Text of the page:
Temple University has been keeping a keen eye on the Ebola outbreak in West Africa to “protect its students, faculty and staff.”
Temple spokesman Brandon Lausch said the university contacted students from affected countries in mid-August about health monitoring and preventative measures.
There were no issues of the deadly virus reported as concerning the Temple community. The 21-day incubation period has passed, assuring there is currently no threat on Main Campus.
As fall and winter breaks near, school officials express concern about students’ travel plans.
“We are reaching out to [a] handful of students to get an assessment on their travel plans,” Lausch said. “There are no specific plans at this time.”
International Student and Scholar Services sent an email to international students from Ebola-affected countries on Oct. 22. The email is personalized for each student and asks if a student is planning to travel to his or her home country.
Omobolanle Adisa received one such email, which states, “If you do plan to travel to Nigeria, please let me know at your earliest convenience so that we can set up a time to discuss current protocols.”
According to the CDC, the outbreak is based in West African countries Guinea, Liberia and Seirra Leone. The total death count in those countries is close to 5,000.
Nigeria was declared free of Ebola by the World Health Organization on Oct. 20, two days before the email was sent.
“I don’t know why I got the email, because it was after Nigeria was cleared,” the freshman political science major said. “That’s what concerned me.”
Nigeria’s last reported case was in early September, according to International SOS. Adisa said she was upset because she feels the university is “generalizing and lumping Africa into one big country, when it’s different countries under one big continent.”
The outbreak in Nigeria started in July, when someone from Liberia traveled into the country.
“I didn’t have any issues traveling here [for the beginning of the school year],” Adisa said. “The school didn’t contact me at all.”
Adisa does not plan on contacting International Student and Scholar Services to let them know of her plans “because Nigeria is not an issue.”
While Adisa fears any detection of the virus on Main Campus, she said she wishes the school was more “sensitive about how [they] contact us and handle it.”
“Don’t make it feel like we’ll automatically get the disease once we enter our respective country,” she added.
The situation for Adisa may have been controlled, but that is not the case for Temple student and Liberia-native Adrienne Tingba.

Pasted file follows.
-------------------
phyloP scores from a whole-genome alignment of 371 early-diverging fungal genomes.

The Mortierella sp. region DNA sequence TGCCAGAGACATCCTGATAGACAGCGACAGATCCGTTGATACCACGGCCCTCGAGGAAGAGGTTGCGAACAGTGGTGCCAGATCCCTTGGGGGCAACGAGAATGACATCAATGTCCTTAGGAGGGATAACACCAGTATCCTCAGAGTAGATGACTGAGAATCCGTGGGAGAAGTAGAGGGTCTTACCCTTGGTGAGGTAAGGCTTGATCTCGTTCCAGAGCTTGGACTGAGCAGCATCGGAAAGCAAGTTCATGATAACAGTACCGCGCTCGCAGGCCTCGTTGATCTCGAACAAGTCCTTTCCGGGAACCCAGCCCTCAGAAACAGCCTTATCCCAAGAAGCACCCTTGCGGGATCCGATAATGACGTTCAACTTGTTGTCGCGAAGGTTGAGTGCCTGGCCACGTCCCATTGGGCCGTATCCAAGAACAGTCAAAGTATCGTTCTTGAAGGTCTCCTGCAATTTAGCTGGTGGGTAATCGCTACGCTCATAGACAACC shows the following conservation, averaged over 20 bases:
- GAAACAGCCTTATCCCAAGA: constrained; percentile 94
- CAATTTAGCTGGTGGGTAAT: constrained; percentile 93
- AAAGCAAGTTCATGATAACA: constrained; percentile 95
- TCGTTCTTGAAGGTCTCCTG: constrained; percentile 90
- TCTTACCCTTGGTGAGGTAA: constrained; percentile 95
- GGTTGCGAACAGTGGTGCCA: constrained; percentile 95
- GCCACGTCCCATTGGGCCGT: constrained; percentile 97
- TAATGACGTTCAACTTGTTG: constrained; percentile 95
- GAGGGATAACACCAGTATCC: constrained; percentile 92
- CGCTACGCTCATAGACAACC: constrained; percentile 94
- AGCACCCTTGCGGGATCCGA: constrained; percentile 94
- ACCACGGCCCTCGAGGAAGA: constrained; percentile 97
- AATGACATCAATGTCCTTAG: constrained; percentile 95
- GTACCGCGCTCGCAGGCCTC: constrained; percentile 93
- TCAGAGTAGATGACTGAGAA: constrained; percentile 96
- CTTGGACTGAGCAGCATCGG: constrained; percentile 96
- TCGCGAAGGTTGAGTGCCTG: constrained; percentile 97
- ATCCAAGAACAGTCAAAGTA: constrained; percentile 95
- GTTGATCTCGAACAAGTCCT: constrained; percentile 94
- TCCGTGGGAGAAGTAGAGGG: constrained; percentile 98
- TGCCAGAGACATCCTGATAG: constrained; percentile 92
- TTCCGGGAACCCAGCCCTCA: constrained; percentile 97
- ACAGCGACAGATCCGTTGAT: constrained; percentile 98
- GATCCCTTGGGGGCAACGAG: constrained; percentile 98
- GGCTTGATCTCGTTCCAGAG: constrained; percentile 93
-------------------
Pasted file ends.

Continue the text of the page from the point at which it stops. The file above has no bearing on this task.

“All of my family lives there, and although they have the means and education to take preventative measures, I am worried about them, because it’s easier to contract it there than over here,” said Tingba, a junior criminal justice major.
According to Tingba, who is in constant communication with her family, the virus is located in the cities more than in the countrysides.
She also said most people get around by public transportation in the city, so “it’s easier for it to spread there.”
Tingba, who lives off campus, said her family won’t allow her to go back home for winter break.
She said one of her biggest concerns about being at Temple, though, is that students don’t have a very good understanding of the virus.
“I was out with my friends on campus and a group of Temple students were calling us ‘Ebola,’” Tingba said. “He was recording it. They were shouting, ‘Get out of here Ebola! Leave Ebola, leave Ebola!’”
Tingba said she believes this could have been prevented with proper education of the virus.
“I never felt anything like that on campus before, so I didn’t know how to react,” she said.
Provost Hai-Lung Dai sent out a mass email to the Temple community on Oct. 29. It stated that “Temple University does not typically support travel to countries or regions where a U.S. Department of State travel warning is in effect.”
Countries that students, faculty and staff are not permitted to travel to include Guinea, Liberia and Sierra Leone, since the CDC has posted Warning Level 3 travel notices.
Nigeria was not listed.
“I just want to emphasize it is a relatively low risk situation, but we recognize the importance of creating standardized protocols and being prepared,” Lausch said. “We, as a university, are closely coordinating with the Temple Health System for training and equipment.”
As for Adisa, she hopes to be able to travel home for the summer.